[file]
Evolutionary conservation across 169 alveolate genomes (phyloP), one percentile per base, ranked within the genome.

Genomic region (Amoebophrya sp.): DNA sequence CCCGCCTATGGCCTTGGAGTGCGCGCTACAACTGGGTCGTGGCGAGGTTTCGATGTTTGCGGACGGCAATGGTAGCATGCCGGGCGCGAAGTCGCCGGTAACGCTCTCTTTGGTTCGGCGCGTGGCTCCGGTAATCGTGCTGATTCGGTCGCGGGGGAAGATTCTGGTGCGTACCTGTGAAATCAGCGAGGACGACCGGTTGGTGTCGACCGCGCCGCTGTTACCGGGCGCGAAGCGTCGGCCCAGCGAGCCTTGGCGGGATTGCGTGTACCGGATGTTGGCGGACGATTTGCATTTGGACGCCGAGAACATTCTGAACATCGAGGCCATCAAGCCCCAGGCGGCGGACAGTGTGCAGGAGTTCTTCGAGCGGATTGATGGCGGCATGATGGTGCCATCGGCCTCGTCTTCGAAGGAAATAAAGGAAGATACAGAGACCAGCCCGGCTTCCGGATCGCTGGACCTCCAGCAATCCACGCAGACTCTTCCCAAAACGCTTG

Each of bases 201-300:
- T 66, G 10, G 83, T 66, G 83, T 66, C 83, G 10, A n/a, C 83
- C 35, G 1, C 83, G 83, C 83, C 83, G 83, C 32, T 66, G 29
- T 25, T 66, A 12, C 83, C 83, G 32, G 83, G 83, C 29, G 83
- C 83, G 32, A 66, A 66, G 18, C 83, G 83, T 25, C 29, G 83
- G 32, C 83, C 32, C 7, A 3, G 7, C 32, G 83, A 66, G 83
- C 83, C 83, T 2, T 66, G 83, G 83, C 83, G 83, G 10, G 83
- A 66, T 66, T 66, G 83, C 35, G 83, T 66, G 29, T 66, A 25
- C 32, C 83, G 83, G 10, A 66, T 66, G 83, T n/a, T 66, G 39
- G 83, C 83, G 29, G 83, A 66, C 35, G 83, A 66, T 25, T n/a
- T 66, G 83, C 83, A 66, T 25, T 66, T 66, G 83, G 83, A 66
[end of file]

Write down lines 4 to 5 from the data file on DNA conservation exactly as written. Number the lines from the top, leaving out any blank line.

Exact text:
- T 66, G 10, G 83, T 66, G 83, T 66, C 83, G 10, A n/a, C 83
- C 35, G 1, C 83, G 83, C 83, C 83, G 83, C 32, T 66, G 29